In 1971, some 25 plus years plus after Bob Wills, Asleep At The Wheel following in the tyre tracks of their hero, made the journey out west, relocating to California. Unlike Bob Wills, however, they weren’t responding to the drifting migration of those seeking work in the Great Depression and into the war years, but for this young combo, the invitation of the similarly minded Commander Cody was not to be ignored. Releasing their debut album in 1973, they picked up further patronage from Willie Nelson and on his request, moved back east to Austin, putting them at the heartland of Bob Wills original music revolution. Some 45 years or so into an unbroken chain of playing the music he pioneered, they have paid the ultimate tribute in rebooting Bob Wills signature western swing for the third time, by involving another generation of young artists, amongst a host of star names, in reworking some of The Texas Playboys’ classic fare. The resulting 22 track Still The King is superb and both a fitting accolade to one of America’s biggest ever musical stars, but also proof of Bob Wills’ own proclamation that you can hear at the end of track one, “I think the Western swing, or whatever you want to call it, will slack off for a little while and then I think some of these younger boys will come out here one of these days with a golden voice and it’ll build again.”
Over four decades later Asleep At The Wheel still sounds good and Still The King is easy listening, but in all the right ways. The natural swing, the sheer musicality, a great set of songs and an absolutely stunning guest list make this a real gem of a CD. It’s handsomely put together too with cigar box artwork (Bill was fond of a big, fat corona), with some nice notes that add commentary to the tracks and the guest list. Of course it’s not the first time that Asleep At The Wheel have focussed a record of Bob Wills, but as the sleeve notes make clear, whilst many of their previous collaborators are back for more, this time they’ve looked to the new generation of artists that have once again made American roots music their own primary source of inspiration. Pokey LaFarge, Kat Edmondson, Amos Lee, The Quebe Sisters, Old Crow Medicine Show, Carrie Rodriguez and The Devil Makes Three are all aboard this time around.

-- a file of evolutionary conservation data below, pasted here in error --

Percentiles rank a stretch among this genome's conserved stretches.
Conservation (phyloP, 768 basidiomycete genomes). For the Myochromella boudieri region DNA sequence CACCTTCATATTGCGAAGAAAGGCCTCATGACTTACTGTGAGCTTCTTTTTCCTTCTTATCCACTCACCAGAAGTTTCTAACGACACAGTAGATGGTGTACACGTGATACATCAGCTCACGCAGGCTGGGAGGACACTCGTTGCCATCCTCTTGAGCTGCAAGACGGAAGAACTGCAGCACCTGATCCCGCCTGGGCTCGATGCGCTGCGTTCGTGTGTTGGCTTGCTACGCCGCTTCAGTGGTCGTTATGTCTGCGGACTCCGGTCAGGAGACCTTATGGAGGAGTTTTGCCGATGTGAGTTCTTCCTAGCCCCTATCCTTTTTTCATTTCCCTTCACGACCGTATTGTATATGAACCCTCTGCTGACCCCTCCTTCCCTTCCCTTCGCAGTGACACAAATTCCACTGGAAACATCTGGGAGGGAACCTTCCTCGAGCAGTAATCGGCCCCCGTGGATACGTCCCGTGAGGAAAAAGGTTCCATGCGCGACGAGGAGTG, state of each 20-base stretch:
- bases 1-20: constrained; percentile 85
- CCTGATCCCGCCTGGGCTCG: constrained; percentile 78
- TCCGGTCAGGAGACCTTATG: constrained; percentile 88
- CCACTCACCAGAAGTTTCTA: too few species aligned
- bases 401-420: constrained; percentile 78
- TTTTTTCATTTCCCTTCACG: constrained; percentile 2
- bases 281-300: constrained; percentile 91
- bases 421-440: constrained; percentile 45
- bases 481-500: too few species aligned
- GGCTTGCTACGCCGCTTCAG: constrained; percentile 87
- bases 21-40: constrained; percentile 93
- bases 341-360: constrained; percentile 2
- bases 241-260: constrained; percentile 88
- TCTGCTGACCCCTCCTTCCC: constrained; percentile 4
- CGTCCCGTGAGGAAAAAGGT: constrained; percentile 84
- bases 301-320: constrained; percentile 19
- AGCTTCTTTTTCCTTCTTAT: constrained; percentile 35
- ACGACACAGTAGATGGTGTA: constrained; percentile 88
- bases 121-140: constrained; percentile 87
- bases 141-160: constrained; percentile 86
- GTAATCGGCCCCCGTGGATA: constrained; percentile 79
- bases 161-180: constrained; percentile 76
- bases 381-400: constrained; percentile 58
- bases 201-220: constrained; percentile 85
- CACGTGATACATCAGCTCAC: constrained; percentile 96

It all started for Asleep At The Wheel when (the ever-present) Ray Benson, Floyd Domino, and Lucky Oceans, along with a Vermont farm boy named Leroy Preston, Virginian Chris O’Connell (the band’s original female voice) and Gene Dobkin, a bass player and fellow classmate of Benson’s from Antioch College in Yellow Springs, Ohio, joined forces at the end of the 60s. The young band had come together in Paw Paw Virginia with their ambition of reviving American roots music, a desire that eventually morphed into a particular love of western swing, in an era that didn’t really know anything about the musical style that once dominated the ballrooms of America. Musically, Asleep At The Wheel were arguably just as revolutionary as The Band, without the patronage of Bob Dylan, or Gram Parsons without Keef, although an aside in a interview Van Morrison gave to Rolling Stone landed them a record deal.
Out of fashion in America as was back then, it would be quite possible for Bob Wills and Western Swing to be completely unknown outside of the USA. The music was a unique amalgam of country songwriting, Gypsy jazz, New Orleans rhythms, blues and dance band swing that took America by storm and Bob Wills was quite probably its foremost and certainly its most persistent exponent. In all sorts of other ways the style can claim to be a genuine precursor of rock ‘n’ roll, but before teenage rebellion gave music its dangerous edge. Wills himself was quoted in the 50s as saying, “Rock ‘n’ roll? Why man, that’s the same kind of music we’ve been playing since 1928!” He had a good point, particularly in the ways western swing featuring amplified electric guitars, fused black and white musical style and also in the excitement the music engendered in a huge audience.